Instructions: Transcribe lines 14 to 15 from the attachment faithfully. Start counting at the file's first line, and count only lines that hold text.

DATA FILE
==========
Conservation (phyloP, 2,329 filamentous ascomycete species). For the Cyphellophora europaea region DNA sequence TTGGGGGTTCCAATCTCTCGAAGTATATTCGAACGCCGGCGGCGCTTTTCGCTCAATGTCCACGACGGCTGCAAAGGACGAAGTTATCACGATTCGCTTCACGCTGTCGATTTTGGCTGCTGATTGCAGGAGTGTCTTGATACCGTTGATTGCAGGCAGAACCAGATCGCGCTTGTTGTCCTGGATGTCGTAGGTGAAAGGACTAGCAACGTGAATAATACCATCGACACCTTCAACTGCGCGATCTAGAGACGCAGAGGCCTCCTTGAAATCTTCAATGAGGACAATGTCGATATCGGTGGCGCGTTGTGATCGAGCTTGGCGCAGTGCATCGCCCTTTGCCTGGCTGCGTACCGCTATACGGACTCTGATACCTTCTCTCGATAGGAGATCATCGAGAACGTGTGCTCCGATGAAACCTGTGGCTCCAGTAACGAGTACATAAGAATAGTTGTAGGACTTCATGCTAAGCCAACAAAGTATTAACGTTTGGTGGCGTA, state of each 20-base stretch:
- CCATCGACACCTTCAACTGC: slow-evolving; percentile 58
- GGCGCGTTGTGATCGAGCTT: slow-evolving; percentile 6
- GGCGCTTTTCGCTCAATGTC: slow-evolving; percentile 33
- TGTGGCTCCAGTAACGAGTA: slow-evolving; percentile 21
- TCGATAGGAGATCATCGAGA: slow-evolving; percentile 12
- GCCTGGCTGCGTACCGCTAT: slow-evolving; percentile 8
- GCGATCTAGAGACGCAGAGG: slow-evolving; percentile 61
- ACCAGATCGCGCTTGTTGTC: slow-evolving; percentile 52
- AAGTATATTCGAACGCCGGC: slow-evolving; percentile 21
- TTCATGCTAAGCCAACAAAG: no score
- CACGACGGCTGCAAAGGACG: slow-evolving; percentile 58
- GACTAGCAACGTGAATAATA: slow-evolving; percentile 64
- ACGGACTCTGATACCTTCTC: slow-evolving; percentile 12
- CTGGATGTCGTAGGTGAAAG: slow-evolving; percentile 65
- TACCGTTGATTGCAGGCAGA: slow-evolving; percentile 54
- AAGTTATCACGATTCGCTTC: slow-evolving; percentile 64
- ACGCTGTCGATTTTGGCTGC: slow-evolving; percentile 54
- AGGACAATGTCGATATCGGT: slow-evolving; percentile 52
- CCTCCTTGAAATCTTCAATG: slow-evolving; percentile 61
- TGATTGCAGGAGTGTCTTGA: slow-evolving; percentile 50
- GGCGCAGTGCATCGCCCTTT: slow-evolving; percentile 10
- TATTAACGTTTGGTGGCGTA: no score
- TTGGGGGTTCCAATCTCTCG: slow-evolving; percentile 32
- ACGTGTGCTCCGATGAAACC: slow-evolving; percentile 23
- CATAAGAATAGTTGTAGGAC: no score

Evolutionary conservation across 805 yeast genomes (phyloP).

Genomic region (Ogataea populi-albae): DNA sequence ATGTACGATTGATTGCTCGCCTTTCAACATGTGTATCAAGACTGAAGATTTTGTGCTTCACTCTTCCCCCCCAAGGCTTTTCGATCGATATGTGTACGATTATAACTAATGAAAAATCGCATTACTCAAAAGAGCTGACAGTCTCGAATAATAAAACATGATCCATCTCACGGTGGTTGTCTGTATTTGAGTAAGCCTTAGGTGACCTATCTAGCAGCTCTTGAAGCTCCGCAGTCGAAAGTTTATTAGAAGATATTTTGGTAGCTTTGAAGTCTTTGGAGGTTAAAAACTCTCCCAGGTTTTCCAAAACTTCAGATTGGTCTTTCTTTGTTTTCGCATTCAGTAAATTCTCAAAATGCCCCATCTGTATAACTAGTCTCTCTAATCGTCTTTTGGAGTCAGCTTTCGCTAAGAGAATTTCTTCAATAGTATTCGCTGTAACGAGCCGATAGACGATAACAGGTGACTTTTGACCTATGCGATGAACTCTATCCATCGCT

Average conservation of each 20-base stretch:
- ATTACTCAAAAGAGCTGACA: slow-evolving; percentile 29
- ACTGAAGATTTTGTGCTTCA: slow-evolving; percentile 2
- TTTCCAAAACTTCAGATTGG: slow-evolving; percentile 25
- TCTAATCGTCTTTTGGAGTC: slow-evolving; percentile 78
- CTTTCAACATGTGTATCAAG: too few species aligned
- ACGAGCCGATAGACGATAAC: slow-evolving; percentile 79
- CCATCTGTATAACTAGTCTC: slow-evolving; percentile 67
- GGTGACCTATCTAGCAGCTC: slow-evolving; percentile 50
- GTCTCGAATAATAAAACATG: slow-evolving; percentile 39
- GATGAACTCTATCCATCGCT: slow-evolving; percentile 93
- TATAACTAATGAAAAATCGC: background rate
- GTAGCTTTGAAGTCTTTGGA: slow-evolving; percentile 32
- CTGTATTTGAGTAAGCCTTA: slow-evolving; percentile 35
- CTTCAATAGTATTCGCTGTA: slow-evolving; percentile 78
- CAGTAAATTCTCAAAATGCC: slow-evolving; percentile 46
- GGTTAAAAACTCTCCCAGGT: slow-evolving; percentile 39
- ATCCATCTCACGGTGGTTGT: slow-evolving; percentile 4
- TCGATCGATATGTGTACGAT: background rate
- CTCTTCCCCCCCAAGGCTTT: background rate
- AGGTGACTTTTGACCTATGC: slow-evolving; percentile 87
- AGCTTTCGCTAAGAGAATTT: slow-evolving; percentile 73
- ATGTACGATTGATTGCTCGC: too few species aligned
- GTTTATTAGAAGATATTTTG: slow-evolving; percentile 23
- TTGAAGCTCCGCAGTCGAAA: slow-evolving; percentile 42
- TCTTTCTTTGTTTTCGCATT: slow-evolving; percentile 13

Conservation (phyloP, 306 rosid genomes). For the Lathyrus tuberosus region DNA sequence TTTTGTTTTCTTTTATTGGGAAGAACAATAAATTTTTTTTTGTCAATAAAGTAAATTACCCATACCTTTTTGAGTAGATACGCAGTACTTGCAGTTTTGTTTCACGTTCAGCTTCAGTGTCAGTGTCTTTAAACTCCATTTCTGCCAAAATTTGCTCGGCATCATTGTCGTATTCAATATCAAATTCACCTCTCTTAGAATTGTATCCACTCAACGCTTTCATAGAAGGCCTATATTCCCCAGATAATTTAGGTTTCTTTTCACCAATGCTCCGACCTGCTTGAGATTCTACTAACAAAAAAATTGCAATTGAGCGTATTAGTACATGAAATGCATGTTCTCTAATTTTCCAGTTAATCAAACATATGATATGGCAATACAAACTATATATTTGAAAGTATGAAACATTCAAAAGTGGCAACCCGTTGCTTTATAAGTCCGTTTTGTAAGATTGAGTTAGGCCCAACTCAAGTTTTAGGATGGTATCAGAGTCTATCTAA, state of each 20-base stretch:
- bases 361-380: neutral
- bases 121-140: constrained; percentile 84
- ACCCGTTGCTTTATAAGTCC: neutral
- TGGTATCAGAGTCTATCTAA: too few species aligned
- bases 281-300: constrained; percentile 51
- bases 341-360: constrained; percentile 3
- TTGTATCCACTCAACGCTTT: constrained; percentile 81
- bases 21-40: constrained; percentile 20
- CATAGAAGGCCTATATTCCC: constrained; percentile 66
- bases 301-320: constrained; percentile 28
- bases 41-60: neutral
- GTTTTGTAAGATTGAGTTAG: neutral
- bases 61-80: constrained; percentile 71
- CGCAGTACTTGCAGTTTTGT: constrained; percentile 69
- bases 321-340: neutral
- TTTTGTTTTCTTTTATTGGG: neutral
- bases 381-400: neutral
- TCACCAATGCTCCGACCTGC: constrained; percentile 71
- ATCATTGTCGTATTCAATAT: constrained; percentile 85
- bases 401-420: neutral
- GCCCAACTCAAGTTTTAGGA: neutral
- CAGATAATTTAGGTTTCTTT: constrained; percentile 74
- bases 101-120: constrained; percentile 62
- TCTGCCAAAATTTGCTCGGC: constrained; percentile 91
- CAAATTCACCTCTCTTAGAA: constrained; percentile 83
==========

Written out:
- ACGGACTCTGATACCTTCTC: slow-evolving; percentile 12
- CTGGATGTCGTAGGTGAAAG: slow-evolving; percentile 65